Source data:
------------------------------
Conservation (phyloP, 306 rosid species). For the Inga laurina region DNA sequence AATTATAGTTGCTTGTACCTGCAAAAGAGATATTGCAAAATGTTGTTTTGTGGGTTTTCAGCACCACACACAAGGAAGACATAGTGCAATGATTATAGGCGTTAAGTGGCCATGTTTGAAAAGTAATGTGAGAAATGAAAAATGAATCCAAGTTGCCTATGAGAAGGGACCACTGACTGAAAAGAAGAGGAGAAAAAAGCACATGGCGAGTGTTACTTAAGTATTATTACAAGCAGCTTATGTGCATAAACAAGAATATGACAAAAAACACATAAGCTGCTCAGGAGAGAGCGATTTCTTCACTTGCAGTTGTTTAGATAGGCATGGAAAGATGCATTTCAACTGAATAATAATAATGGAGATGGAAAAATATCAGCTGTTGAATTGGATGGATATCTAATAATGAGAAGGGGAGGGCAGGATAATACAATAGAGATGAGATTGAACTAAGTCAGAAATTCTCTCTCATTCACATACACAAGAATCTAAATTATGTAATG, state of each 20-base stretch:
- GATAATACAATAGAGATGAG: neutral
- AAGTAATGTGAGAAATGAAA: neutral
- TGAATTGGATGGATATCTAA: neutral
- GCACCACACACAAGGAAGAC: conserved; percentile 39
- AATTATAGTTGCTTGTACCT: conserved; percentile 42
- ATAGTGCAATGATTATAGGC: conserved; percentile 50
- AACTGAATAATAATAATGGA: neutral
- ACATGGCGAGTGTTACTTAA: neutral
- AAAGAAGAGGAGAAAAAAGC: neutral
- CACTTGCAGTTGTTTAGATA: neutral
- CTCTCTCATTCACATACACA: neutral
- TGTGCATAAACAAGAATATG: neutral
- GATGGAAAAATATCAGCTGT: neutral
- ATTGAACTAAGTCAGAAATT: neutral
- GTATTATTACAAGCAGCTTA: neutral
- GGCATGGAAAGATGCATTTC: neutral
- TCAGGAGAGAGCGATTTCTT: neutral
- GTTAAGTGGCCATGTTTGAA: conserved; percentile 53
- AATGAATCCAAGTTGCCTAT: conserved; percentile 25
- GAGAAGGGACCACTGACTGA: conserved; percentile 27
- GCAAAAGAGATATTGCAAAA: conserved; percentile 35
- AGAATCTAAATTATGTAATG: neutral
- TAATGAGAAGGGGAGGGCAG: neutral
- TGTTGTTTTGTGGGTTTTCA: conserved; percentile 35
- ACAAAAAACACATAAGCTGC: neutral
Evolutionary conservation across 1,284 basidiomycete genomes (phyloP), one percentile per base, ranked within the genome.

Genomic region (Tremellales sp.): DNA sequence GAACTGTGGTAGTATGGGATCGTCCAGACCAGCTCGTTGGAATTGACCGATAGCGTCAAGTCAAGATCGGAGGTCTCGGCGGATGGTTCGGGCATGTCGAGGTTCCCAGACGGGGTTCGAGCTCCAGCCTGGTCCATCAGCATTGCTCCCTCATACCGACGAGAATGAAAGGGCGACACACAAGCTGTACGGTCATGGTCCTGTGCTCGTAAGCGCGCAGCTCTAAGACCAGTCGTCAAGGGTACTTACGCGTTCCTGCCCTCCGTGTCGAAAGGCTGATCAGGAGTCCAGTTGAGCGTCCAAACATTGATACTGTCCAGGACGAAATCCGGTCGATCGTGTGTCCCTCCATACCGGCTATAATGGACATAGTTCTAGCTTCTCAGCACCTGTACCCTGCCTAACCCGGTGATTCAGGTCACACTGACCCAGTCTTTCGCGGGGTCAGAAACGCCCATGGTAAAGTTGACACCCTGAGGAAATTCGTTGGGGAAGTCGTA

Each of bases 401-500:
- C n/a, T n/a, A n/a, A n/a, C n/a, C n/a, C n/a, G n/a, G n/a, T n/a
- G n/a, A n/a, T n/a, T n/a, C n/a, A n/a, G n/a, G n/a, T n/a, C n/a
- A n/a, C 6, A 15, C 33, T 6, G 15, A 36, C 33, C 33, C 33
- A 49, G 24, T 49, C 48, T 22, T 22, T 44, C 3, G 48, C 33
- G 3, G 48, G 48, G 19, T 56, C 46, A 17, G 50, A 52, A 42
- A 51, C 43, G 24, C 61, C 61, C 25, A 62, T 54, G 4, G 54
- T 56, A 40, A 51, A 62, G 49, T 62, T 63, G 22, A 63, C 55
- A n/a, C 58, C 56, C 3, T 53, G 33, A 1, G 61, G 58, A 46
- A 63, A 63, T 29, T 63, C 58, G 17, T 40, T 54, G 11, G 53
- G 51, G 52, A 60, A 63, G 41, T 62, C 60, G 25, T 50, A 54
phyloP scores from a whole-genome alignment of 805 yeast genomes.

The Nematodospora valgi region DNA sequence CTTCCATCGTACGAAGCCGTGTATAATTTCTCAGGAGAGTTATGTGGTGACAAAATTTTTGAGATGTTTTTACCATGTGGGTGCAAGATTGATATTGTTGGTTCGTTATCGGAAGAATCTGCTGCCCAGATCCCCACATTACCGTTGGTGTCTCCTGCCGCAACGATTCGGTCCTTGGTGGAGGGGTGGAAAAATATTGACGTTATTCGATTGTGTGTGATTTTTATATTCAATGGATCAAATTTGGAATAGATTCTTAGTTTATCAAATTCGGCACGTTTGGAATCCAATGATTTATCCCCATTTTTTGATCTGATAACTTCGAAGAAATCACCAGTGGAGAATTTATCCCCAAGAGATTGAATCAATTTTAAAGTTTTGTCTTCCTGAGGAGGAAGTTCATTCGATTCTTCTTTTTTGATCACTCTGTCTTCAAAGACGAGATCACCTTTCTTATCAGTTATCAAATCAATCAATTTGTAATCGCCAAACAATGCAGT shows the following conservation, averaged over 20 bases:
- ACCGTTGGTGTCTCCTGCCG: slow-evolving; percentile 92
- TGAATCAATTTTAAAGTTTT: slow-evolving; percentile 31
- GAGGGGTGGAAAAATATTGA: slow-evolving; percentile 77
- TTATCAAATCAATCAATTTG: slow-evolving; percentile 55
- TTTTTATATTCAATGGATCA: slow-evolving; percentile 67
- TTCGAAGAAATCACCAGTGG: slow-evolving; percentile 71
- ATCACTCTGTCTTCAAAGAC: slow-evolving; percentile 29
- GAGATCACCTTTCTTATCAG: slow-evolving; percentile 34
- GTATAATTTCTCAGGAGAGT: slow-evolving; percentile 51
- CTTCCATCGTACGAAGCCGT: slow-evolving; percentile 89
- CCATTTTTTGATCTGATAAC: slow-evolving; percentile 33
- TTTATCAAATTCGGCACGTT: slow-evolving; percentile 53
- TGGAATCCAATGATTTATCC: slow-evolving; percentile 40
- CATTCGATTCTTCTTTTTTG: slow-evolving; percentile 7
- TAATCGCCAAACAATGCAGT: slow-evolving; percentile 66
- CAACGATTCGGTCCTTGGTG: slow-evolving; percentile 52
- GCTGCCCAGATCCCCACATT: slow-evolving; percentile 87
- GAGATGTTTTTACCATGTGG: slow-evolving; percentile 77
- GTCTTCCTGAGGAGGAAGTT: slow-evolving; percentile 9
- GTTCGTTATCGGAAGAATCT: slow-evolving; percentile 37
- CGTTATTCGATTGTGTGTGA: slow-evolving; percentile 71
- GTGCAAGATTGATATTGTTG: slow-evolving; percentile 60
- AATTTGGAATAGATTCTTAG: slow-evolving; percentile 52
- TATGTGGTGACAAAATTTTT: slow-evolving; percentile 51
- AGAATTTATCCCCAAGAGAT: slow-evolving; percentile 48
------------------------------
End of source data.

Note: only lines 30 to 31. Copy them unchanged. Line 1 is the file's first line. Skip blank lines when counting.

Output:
- C n/a, T n/a, A n/a, A n/a, C n/a, C n/a, C n/a, G n/a, G n/a, T n/a
- G n/a, A n/a, T n/a, T n/a, C n/a, A n/a, G n/a, G n/a, T n/a, C n/a